# Embedded submanifolds satisfy local slice criterion

I am trying to understand a proof in Lee - Introduction to Smooth Manifolds. I have exactly the same question as was asked here: A submanifold is embedded iff it satisfies the local k-slice condition. The answer there says the containment $$\iota(U_0)\subseteq V_0$$ is clear, but I cannot see it. It is clearly true in coordinates, since for $$u \in U_0$$ we have that $$\iota(u) = (u^1, \dots, u^k,0, \dots, 0) \in \iota(U_0)$$ is also an element of $$V_0$$. However, I cannot see how to conclude the result.

I am in particular worried about the fact that all balls in Euclidean space are diffeomorphic to each other. Therefore the fact that $$U_0$$ and $$V_0$$ both have radius $$\varepsilon$$ in local coordinates does not seem sufficient to guarantee that $$\iota(U_0) \subseteq V_0$$.

• I might be reading this wrong but I don't think you choose the same $\epsilon$ for both. You have some $\epsilon$ so that $U_0$ is an open ball. Then there is some open ball in $V$ that contains $i(U_0)$, which we call $V_0$. So $i(U_0) \subset V_0$ gives a slice chart. Jul 23, 2020 at 0:49
• @OsamaGhani I suppose I should have rewritten the question for myself instead of linking. In any case, Lee is clear that there is a single $\varepsilon$ chosen as the radius of both coordinate balls. Jul 23, 2020 at 0:58
• I pulled up my copy of Lee and see what you are talking about. In local coordinates since you look like inclusion of a subspace, it makes sense to talk about the same $\epsilon$ in $U$ and $V$. It's true that you may have stretching in directions normal to $i(U)$ in $V$, but on $i(U) \cap V$, it makes sense to talk about the same $\epsilon$ and because of this exactly, $i(U_0)$ is a $k$-slice in $V_0$. Jul 23, 2020 at 1:28
• A sort of cleaner way to say this is that the coordinate representation is an isometry from $U$ to $V$ so an open disk of radius $\epsilon$ in $U$ centred at $p$ lies inside an open disk of a higher dimension of the same radius in $V$ centred at $p$, exactly how it looks in the top right disk inside a disk in Fig 5.2. Jul 23, 2020 at 1:31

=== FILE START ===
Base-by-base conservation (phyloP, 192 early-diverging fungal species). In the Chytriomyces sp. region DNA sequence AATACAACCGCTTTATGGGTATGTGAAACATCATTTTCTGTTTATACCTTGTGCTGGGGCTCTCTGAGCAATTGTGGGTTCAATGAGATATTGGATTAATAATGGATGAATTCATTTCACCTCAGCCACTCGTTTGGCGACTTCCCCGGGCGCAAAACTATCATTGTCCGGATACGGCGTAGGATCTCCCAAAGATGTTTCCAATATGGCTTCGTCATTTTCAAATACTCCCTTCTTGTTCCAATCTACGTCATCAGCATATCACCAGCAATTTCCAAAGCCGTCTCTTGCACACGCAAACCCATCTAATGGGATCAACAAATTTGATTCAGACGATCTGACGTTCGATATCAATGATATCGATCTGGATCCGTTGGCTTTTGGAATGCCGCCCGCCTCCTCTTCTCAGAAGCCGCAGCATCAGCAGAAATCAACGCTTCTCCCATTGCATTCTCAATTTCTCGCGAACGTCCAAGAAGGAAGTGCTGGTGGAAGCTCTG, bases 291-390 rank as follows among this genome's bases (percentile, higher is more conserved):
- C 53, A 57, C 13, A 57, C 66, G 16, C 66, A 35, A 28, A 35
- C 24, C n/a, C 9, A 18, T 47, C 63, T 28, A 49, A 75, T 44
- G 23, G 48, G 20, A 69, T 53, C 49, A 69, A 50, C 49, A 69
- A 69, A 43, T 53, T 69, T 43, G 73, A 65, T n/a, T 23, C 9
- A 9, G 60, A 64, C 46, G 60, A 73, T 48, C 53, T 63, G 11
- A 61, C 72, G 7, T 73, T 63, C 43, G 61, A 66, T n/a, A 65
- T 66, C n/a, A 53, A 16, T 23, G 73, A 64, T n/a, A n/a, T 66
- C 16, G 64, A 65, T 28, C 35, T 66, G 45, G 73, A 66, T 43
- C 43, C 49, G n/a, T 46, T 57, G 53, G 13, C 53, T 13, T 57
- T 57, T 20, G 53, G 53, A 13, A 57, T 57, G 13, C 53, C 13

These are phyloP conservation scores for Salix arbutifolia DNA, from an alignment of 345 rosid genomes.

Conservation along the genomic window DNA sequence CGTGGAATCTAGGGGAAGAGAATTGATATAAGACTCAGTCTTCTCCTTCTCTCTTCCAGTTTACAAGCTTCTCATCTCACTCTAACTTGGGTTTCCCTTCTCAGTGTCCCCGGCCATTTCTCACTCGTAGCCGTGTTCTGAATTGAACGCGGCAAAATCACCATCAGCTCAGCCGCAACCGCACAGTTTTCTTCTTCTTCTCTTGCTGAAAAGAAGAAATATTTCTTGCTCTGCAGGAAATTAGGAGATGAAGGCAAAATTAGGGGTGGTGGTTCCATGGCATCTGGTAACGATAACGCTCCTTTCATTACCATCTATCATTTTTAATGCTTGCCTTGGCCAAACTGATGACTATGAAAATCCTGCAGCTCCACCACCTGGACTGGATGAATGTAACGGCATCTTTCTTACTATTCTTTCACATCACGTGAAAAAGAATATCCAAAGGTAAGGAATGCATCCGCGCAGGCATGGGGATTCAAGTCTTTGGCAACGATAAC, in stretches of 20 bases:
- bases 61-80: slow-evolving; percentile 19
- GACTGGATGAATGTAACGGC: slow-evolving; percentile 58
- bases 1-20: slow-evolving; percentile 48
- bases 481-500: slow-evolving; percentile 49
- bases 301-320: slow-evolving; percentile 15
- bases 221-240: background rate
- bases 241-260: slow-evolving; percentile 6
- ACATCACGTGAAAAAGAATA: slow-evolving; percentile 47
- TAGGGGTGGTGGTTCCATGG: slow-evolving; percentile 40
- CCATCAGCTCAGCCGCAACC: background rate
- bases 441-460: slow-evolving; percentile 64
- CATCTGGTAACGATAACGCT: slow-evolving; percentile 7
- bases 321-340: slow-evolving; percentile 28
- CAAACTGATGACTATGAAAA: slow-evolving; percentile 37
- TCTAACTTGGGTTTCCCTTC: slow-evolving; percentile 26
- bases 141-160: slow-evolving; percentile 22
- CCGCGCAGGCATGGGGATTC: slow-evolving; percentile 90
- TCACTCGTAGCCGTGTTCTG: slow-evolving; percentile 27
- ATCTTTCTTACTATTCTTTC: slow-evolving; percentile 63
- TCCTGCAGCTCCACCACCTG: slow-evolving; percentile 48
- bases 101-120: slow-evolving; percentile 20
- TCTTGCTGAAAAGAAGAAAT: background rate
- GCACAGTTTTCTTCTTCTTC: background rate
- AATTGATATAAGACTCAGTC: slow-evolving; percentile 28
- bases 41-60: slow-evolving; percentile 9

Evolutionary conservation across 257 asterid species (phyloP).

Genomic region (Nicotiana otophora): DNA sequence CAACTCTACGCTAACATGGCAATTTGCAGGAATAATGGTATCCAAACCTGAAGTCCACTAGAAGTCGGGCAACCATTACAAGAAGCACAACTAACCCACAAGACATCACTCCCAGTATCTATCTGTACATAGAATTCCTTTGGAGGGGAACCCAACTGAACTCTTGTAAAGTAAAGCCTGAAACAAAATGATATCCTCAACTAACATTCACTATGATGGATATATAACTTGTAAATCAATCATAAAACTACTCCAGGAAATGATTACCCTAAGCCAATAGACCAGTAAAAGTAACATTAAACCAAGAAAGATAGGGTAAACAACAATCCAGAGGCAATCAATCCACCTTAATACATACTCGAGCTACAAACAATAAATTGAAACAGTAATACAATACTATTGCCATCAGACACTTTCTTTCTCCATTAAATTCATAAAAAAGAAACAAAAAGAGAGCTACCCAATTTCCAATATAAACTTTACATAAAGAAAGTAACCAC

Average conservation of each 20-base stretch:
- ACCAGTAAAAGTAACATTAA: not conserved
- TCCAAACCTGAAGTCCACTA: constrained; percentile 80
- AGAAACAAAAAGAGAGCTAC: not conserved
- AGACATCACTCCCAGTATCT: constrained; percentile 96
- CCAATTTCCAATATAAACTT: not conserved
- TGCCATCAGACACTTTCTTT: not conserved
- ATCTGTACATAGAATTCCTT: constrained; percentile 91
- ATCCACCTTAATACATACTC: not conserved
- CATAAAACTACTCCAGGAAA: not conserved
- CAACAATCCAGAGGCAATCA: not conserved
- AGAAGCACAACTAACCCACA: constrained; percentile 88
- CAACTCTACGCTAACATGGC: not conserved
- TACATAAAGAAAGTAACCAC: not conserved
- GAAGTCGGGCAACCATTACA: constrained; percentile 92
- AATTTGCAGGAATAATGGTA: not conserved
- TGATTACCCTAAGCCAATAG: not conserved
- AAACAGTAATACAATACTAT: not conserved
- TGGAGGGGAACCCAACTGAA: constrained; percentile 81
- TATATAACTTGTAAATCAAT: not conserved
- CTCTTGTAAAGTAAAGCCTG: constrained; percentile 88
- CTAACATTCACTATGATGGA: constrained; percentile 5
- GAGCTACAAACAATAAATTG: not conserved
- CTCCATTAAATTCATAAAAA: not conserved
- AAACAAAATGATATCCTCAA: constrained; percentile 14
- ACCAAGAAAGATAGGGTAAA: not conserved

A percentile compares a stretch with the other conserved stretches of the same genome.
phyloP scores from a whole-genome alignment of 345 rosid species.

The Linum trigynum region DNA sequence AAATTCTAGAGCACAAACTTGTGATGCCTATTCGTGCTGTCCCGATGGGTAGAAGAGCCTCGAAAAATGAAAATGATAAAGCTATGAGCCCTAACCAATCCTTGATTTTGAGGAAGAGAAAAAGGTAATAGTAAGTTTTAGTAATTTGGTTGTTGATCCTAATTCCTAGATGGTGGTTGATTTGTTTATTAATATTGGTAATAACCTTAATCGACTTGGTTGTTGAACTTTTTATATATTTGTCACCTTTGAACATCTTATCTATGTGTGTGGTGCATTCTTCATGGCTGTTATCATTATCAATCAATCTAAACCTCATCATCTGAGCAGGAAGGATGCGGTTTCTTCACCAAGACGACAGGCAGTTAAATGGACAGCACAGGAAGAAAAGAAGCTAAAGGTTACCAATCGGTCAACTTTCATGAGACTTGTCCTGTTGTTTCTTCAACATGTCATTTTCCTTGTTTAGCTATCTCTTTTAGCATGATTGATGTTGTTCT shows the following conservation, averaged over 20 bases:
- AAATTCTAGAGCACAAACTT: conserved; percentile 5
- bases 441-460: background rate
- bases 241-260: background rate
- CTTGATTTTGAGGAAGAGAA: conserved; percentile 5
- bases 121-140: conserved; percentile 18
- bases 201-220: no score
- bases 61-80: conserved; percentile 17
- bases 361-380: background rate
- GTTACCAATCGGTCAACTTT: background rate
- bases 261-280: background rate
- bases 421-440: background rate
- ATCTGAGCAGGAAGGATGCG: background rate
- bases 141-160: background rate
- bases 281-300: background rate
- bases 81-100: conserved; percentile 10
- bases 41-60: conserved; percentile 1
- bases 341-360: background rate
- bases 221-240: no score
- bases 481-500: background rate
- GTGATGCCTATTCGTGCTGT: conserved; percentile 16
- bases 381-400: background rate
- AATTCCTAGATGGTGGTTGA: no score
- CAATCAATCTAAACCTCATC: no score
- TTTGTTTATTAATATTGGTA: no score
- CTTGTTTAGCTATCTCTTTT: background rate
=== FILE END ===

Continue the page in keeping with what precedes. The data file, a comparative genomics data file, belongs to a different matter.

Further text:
• @OsamaGhani I understand what is going on with the coordinate representations, but I still cannot see how this yields the result. Must an isometric coordinate representation have the desired properties? What if the inverse of the first chart map "stretches" $U_0$, and the second chart map "shrinks" it? Jul 23, 2020 at 2:09

I am not sure if this is related to isometric coordinate representation, in fact I don't think we need the notion of metric here. For $$U$$ open in $$S$$ and $$V$$ open in $$M$$, we have coordinate representation of the inclusion map being $$(x^1,\ldots,x^k)\rightarrow (x^1,\ldots,x^k,0,\ldots)$$. Since $$U$$ and $$V$$ are open, we can choose a $$k$$ dimensional ball of radius $$\epsilon_1$$ contained in $$U$$, and a $$n$$ dimensional ball of radius $$\epsilon_2$$ in $$V$$, centered at the point. We simply choose $$\epsilon={\rm min}\{\epsilon_1,\epsilon_2\}$$. Let $$U_0$$ be the $$k$$ dimensional ball of radius $$\epsilon$$ which is contained in $$U$$, and $$V_0$$ be the $$n$$ dimensional ball of radius $$\epsilon$$ which is contained in $$V$$. By the inclusion map, $$U_0$$ is mapped to identically the same ball which is contained in $$V_0$$, because they have the same radius just different dimension, like a disk is contained in a 3D ball. We don't need metric, we just need to know each point in the ball is identified with a point in the manifold.